Effective January 1, 2023, the Federal Carbon Tax rate rider will see a system-wide average increase of 3.0%. View the news release.
On January 1, 2019, the Federal Carbon Tax began being applied to our emissions from power-generating sources like coal and natural gas.
The Federal Carbon Tax increases annually. In 2019 it was set at $20/tonne of CO2 emissions above established thresholds. It then rose $10/tonne per year, reaching $50/tonne on January 1, 2022. As of January 1, 2023, it will increase by $15/tonne per year until 2030.
View more information on federal carbon pricing.
Federal Carbon Charges and Your Power Bill
The Federal Carbon Tax appears as a separate charge on your power bill. The tax applies to how much power you use, and not to fixed amounts like the basic monthly charge.
On an annual basis, the amount charged is revised to reflect the yearly per tonne increase of the carbon tax and the decreasing emissions thresholds applied to coal power generation.
Learn more about how this charge will appear on your bill.
Frequently Asked Questions
How much will this cost?
For residential customers, the 2023 Federal Carbon Tax cost increase will average 1.9% ($31 per year), effective January 1, 2023. The actual amount charged will vary depending on your power use.
Where does this money go?
We don’t keep any of the carbon tax collected. We’re required to submit all carbon tax revenue collected during 2019–2022 to the Government of Canada.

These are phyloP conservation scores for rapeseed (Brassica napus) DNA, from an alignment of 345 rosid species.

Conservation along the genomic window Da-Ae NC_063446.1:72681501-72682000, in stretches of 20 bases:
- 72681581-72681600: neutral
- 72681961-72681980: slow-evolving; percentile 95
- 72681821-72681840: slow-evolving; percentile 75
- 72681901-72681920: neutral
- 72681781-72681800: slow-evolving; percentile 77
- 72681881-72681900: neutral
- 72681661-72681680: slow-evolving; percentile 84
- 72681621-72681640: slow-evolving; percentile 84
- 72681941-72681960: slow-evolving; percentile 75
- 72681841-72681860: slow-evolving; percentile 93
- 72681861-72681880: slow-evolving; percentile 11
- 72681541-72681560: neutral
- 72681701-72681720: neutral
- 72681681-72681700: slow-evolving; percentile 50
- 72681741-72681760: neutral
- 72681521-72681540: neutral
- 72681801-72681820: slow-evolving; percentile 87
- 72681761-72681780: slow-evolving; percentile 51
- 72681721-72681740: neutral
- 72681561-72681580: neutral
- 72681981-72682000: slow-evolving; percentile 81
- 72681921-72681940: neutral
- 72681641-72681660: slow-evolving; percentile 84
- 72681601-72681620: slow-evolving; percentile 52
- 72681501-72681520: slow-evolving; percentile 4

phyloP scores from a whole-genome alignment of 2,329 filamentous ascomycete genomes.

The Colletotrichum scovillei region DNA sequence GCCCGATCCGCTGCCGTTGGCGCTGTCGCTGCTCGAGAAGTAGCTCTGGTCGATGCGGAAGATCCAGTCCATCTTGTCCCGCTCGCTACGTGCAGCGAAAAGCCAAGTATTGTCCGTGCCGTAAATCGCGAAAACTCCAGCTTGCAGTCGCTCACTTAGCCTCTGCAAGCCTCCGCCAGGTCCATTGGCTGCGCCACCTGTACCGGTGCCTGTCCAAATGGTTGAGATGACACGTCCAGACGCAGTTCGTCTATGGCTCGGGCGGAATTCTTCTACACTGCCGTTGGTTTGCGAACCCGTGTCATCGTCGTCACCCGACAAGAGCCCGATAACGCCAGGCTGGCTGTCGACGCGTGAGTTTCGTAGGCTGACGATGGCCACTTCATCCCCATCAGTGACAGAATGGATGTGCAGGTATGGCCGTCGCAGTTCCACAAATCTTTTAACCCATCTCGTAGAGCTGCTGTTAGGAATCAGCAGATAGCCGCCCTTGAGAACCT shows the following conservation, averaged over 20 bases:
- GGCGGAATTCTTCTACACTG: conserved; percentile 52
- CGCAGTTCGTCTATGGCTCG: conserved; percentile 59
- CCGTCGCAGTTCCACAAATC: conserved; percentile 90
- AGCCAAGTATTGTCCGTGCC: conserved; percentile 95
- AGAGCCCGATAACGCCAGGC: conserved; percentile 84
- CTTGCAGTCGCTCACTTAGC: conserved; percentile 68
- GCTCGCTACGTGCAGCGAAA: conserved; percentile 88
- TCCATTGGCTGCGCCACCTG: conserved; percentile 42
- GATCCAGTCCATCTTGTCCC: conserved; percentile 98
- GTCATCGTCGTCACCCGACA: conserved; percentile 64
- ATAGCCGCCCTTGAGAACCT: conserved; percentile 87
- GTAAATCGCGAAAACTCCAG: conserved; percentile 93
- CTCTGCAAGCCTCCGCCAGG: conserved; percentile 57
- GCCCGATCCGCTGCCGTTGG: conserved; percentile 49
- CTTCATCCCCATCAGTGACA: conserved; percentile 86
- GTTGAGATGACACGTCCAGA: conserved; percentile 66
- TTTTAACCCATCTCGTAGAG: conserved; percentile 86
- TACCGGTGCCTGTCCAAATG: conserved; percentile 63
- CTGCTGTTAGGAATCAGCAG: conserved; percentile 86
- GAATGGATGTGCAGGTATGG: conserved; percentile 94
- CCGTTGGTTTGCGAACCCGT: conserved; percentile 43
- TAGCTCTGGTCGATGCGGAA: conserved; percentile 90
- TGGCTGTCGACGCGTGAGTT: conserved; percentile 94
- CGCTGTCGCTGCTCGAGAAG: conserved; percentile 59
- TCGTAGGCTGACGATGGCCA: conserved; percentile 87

On November 22, 2022, the federal government approved Saskatchewan's proposal for an updated Output-Based Performance Standards (OBPS) program, which now includes electricity generation. As a result, the 2023-2030 carbon tax revenue we collect will be paid to the provincial government, effective January 1, 2023.
The provincial government is developing the mechanism to reinvest these funds back into Saskatchewan.
Why can’t SaskPower just pay this tax and not pass it on to customers?
Our 2022 emissions payment is estimated at $180 million. The cost will continue to grow as the annual cost per tonne increases and emissions thresholds decrease. That would mean less to invest in our province’s power system to ensure reliable and sustainable power for our customers.
We're committed to reducing greenhouse gas emissions by at least 50% from 2005 levels by 2030. We’ll get there in several ways, including increasing the renewable generation capacity in our system. However, the transition of our power system to lower-emitting generation sources will take some time.
- Creating a Cleaner Power Future
- Climate Resilience in Saskatchewan